You probably know someone like my friend, Barry. I use the term "friend" loosely because, frankly, he can drive me crazy. Barry doesn't know when to quit talking and he has an opinion about everything. The trouble is, he states his opinions as facts and so I never know what to believe. I find him interesting in small doses because he is well-read, pretty smart, and kind of funny. After a while, though, I tend to tune him out because he's just too much.

I have another friend, Michael, who is pretty quiet. He doesn't usually say a lot but, when he does, those who know him listen because he's also a smart guy. I've noticed, though, that people who don't know him tend to discount what he says because he is so quiet.

It reminds me of the saying "Better to remain silent and be thought a fool than to speak and to remove all doubt." This quote has been attributed to Abraham Lincoln, but that can't be verified, so I chose to leave attribution off of the graphic above.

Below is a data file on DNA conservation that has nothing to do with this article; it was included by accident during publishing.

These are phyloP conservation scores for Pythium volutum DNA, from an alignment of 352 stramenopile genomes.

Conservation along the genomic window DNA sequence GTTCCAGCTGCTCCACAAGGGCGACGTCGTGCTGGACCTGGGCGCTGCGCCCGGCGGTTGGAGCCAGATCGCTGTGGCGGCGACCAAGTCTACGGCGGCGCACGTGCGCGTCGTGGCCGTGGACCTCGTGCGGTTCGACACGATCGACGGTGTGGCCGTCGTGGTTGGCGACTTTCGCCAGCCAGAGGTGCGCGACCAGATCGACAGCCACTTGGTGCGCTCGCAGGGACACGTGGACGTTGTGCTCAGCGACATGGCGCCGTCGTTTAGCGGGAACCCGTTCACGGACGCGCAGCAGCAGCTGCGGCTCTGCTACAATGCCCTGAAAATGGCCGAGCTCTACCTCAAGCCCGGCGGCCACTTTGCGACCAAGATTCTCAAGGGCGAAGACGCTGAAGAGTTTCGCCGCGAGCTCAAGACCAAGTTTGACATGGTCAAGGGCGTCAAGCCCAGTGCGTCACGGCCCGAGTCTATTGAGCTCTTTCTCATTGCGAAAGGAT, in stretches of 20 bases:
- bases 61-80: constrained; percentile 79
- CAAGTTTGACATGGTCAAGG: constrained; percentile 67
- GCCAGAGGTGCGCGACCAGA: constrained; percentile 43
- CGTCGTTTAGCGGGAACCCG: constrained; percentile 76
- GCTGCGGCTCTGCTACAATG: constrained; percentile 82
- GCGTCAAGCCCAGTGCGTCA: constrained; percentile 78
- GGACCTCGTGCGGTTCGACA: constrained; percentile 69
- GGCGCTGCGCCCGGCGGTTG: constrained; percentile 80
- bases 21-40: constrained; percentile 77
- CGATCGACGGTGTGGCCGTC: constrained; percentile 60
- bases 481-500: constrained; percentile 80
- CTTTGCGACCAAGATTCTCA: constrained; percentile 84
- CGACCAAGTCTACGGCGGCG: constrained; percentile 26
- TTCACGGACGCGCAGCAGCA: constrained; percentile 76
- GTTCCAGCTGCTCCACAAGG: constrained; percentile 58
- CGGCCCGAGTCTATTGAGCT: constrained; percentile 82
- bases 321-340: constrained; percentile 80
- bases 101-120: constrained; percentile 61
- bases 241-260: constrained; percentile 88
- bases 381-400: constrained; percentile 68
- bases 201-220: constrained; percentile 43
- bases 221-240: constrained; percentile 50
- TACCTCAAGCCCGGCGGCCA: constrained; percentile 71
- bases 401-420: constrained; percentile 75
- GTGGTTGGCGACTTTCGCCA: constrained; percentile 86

No doubt, Barry falls into the latter category. I really have very little respect for him because of his incessant talking and how he often pretends that his opinions are fact.

On the other hand, Michael is a member of the first group, unfortunately. I do wish he'd share his thoughts more often because he always seems to be spot on when he does. Still, I think I'd rather be in his company than Barry's.

There are a couple of proverbs that address this as well. "Even a fool is thought wise if he keeps silent, and discerning if he holds his tongue." Proverbs 17:28 and "The more talk, the less truth; the wise measure their words." Proverbs 10:19.

In this world of a constant barrage of talking and opinions and "fake news", which kind of fool would you like to be?